The senior government official cited earlier concurred, saying, “Satellite broadband is for areas where there is no mobile or data connectivity. Like offshore or where terrain is extremely difficult to set up terrestrial networks."

Besides connecting the unconnected, satellite broadband internet has a plethora of use cases across the healthcare, logistics, education, financial services, transport, e-commerce and smart public infrastructure sectors as well as military applications. In addition, there is high demand for instant communication between government and healthcare institutions, which became the need of the hour during the covid-19 pandemic and has remained constant, said analysts at EY.

A senior industry executive said that the benefit of satellite broadband was not lost on the government, which wants to ensure that every citizen has data connectivity—and through it, the benefits of government schemes.

“The immediate opportunity lies in consumer broadband, provided costs come down, there is scalability, and certainty in policy. The imminent launch of satellite-based broadband services through Leo constellations is expected to add much-needed capacity in the Indian space ecosystem and help bring down cost of delivery," said Singhal.

Technological advancements

Leos are small satellites, and are cheaper to make. They are deployed anywhere between 160 km to 2,000 km above the earth’s surface, allowing for very low latency (data travels from terminals on the ground to the satellites and back quickly). These satellites cover a smaller circular area on the earth, so hundreds are needed for full earth coverage. They can move faster, operate at lower altitudes, and provide good connectivity with low power. Starlink and OneWeb use a constellation of Leos to provide their services. Project Kuiper also intends to use Leos.

Next are medium earth orbit or Meo satellites. They’re larger than Leos, and cost more to make and set up, but only a few are needed—about six—for full-earth coverage since they are deployed 2,000-35,786 km above earth. Meos have historically been used for GPS and other navigation applications. They can offer Gigabit, fibre-like services from space. Jio Satellite Communications intends to use a combination of Meos and geostationary earth orbit satellites (Geos).

Geos move in tandem with the earth’s rotation, and so remain above the same point on the ground. They’re deployed 36,000 km above earth and only three are needed to cover the entire planet. Geos were the only satellites in the early years of broadcast television and have hence traditionally been delivering services such as weather data and broadcast TV. Over the past few years, Geos have been enhanced by high throughput satellites (Hts), which are purpose-built for data. Global players such as SES and Viasat use this type of satellite to provide data connectivity.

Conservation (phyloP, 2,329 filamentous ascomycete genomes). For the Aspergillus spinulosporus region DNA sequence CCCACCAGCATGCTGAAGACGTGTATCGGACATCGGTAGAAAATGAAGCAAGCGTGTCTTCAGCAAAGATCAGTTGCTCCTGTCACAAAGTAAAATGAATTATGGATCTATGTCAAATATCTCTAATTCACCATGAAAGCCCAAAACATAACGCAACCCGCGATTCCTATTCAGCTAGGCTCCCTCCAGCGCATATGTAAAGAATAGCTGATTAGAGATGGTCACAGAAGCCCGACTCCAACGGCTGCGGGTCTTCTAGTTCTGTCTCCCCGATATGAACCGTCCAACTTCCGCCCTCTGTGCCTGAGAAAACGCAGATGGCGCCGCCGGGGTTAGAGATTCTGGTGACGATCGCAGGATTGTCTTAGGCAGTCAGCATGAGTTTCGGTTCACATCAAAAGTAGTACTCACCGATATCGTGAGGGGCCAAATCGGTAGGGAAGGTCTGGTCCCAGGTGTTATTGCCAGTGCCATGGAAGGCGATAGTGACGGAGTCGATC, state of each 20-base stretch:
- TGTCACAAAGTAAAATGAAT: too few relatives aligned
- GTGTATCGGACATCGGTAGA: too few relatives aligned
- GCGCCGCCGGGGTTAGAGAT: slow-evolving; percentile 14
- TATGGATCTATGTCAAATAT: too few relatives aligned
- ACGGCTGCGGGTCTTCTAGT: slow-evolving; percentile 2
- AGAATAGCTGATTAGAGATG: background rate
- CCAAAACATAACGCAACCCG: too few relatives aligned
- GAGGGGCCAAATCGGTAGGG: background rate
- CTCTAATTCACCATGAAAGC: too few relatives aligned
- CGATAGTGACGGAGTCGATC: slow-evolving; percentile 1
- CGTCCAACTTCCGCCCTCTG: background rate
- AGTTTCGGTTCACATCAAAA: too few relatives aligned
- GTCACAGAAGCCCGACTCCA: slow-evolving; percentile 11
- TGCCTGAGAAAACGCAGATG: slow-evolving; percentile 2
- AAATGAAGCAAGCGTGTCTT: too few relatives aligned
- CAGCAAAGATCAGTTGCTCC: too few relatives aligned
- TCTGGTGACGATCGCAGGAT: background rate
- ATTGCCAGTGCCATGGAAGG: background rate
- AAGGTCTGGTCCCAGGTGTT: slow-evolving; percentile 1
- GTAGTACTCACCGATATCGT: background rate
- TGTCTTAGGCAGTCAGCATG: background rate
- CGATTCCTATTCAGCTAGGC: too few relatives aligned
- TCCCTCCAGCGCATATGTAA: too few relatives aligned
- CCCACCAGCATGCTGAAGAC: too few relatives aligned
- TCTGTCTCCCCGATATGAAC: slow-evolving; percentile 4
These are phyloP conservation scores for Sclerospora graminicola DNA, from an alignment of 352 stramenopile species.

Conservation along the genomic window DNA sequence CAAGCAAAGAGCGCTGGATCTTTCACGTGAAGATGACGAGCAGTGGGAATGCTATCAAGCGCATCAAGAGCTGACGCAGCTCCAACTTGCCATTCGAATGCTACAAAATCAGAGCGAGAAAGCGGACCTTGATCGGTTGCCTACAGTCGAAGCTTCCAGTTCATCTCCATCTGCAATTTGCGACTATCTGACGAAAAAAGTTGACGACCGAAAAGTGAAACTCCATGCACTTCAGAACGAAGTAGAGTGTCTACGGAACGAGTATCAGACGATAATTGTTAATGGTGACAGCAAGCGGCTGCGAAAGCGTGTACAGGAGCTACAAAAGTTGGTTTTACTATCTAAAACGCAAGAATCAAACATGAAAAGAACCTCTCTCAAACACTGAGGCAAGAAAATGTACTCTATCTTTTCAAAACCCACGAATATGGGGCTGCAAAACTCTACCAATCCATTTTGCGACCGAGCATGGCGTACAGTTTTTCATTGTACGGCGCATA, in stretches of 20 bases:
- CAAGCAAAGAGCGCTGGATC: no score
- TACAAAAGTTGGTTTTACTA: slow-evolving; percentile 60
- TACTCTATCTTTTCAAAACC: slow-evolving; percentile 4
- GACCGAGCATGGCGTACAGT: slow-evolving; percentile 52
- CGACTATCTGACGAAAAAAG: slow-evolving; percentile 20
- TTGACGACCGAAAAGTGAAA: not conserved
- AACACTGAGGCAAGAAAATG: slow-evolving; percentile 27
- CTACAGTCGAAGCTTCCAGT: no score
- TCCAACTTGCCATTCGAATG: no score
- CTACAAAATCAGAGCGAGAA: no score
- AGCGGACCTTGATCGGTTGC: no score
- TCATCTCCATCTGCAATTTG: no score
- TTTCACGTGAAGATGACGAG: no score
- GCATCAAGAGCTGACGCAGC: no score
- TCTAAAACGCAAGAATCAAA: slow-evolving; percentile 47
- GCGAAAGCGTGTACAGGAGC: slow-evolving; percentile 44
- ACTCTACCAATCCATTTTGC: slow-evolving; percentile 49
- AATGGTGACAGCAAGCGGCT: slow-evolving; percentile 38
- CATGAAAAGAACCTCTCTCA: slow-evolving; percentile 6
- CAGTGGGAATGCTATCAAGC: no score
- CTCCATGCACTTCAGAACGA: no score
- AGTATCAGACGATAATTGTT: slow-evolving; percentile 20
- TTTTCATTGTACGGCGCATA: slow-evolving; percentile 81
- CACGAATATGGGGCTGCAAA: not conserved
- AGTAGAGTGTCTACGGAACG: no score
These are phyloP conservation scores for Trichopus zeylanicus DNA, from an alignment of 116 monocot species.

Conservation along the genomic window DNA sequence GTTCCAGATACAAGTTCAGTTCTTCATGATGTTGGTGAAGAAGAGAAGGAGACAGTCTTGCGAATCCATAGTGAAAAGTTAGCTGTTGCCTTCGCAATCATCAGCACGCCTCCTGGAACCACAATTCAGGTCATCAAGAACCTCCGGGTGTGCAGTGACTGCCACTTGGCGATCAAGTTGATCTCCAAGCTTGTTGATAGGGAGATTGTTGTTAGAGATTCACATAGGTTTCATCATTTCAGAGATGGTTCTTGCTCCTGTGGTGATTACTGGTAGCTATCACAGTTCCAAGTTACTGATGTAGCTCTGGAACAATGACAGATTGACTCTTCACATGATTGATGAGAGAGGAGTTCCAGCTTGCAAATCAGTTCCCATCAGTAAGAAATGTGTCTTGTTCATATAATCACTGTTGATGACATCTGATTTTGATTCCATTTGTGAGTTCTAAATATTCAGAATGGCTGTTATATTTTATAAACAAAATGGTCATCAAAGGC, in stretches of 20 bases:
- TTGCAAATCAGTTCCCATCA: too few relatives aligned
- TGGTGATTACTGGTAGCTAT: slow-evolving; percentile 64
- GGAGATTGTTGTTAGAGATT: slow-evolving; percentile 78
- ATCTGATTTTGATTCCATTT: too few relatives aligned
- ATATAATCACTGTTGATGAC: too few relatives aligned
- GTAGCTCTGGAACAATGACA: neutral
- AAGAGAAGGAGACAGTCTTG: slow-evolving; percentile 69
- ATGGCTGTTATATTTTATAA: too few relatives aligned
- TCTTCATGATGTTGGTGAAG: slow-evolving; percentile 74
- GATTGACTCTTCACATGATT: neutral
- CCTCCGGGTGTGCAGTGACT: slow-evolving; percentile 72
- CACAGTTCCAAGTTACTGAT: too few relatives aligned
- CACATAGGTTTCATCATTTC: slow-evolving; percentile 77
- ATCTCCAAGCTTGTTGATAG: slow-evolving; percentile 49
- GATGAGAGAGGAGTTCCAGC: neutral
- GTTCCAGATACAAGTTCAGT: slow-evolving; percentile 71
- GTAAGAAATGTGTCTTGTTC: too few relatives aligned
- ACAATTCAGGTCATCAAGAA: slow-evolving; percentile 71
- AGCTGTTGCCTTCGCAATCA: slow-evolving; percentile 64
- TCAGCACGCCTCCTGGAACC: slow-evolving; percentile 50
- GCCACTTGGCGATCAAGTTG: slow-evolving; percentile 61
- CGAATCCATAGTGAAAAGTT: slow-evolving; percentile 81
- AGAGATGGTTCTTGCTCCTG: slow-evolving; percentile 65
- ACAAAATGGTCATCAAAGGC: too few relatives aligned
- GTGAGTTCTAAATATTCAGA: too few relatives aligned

Starlink: The first mover

The ability to provide access where no telecom service provider can allows operators to charge a huge premium. That’s why Starlink’s plans begin at $99 a month, with an initial upfront cost of $499 for speeds between 50 Mbps and 200 Mbps. The total cost, which includes the antennae, can go up to $1,900-2,000 ( 158,000) a year, which is more than 10 times higher than plans offered by Airtel and Jio for speeds ranging between 100-200 Mbps, according to a report by EY. Airtel’s plans begin at 799 a month and Jio’s at 901 a month.

Starlink has the first-mover advantage globally, with operations in 50 countries and nearly 4,000 satellites in orbit over earth. It has over 2.6 million subscribers, making it the largest player in the global internet satellite market. The US Federal Communications Commission (FCC) has already given Starlink the green light for 12,000 satellites offering satellite internet services to trucks, planes and boats. It has also partnered with leading global telecom companies, including T-Mobile in the US, Canada’s Rogers, Australia’s Optus, New Zealand’s One NZ and Japan’s KDDI, to provide direct-to-mobile satellite communication sometime this year. SpaceX and T-Mobile will be testing the service in the US over the coming months.

Starlink has the first-mover advantage globally, with operations in 50 countries and nearly 4,000 satellites in orbit over earth. It has over 2.6 million subscribers.

 

In India, SpaceX is awaiting regulatory approval to offer Starlink’s services. The telecom department has internally agreed to give the company the go-ahead. SpaceX had started to accept bookings in 2022, even before it got any approvals, and ended up having to refund about 5,000 of them after the government intervened.

Starlink is clearly champing at the bit as it waits to roll out operations. Not surprisingly, other companies in this domain have taken a leaf out of its book and drawn up their own plans to provide connectivity worldwide. For India, that is very good news.